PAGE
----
Several people have contacted me about how I make my photo paintings. It starts with a traditional bird photo and then I mask out the bird using Topaz Mask AI. Then I add a texture, a background or both and blend them in. Lastly I use Topaz Studio to create the painting effect.

Every few months I plan to give you a quick update on Topaz products. I have been using these products since January 2020, and I have come to rely on them for almost all of my post-processing needs once I get things organized and give each image a quick fix in Luminar 4.0. Then I move to Topaz for things like noise reduction, sharpening, enlarging, painting and more. 

Here is some exciting news.

I know you all have heard me talking about Topaz stuff lately, and there’s a reason for it. The one good thing that has happened during the shelter in place order in my state for purposes of defeating COVID 19, I have actual spare time on my hands. And that means going over my old images and seeing if there’s anything I missed in my first culls or anything I liked, but didn’t think worked for some technical reason.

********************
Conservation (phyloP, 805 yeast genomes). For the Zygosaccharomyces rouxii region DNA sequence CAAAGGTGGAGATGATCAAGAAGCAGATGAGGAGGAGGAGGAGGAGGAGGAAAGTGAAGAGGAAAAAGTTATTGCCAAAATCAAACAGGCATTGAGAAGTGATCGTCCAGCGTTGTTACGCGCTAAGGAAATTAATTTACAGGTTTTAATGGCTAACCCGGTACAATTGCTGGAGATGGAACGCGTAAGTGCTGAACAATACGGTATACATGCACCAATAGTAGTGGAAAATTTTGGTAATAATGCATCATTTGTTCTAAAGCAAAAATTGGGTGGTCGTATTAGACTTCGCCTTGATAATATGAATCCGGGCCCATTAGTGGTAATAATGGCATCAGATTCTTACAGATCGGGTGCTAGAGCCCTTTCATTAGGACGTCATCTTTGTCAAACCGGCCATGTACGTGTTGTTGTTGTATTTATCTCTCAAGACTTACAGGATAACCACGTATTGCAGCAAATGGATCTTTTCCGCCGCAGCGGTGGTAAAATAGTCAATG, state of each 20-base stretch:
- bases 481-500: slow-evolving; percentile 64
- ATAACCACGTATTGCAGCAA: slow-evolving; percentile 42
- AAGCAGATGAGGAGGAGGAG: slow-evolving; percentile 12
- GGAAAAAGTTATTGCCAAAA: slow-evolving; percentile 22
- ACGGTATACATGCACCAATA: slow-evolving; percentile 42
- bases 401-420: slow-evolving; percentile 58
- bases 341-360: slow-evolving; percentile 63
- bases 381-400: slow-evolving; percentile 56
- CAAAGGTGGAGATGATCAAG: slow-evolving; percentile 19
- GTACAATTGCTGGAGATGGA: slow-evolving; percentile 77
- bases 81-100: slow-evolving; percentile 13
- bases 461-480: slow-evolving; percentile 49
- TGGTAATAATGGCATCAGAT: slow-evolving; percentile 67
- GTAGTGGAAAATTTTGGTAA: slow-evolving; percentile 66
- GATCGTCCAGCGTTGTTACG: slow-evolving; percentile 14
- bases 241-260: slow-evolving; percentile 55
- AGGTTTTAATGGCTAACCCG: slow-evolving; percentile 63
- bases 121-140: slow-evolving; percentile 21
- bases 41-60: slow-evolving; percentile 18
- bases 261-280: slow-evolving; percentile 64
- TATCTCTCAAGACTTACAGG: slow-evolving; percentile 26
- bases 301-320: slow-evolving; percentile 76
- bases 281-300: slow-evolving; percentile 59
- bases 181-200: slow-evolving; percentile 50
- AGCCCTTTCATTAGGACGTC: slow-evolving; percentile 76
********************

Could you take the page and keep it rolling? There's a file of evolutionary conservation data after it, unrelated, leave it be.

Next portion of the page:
Well, here’s today’s shot and proof that there is a bright side to everything.

I photographed this bald eagle in the Cook Inlet of Alaska from a moving boat. The weather, and light were iffy. I was reacting to him swooping by and I slightly under-exposed him by about a third of a stop. (When photographing eagles I have to be careful to hold detail on the white feathers, which is difficult given the broad dynamic range between those feathers and the black feathers on the same bird.)

If you are following me on social media, you know I have been experimenting with what I call “photo paintings” for a good while now. After almost five decades as a photographer, I never get tired of learning new things; coming up with new ideas (new to me anyway) and trying to find new ways to express myself through my lens.

The photo paintings are my latest attempt at all of the above.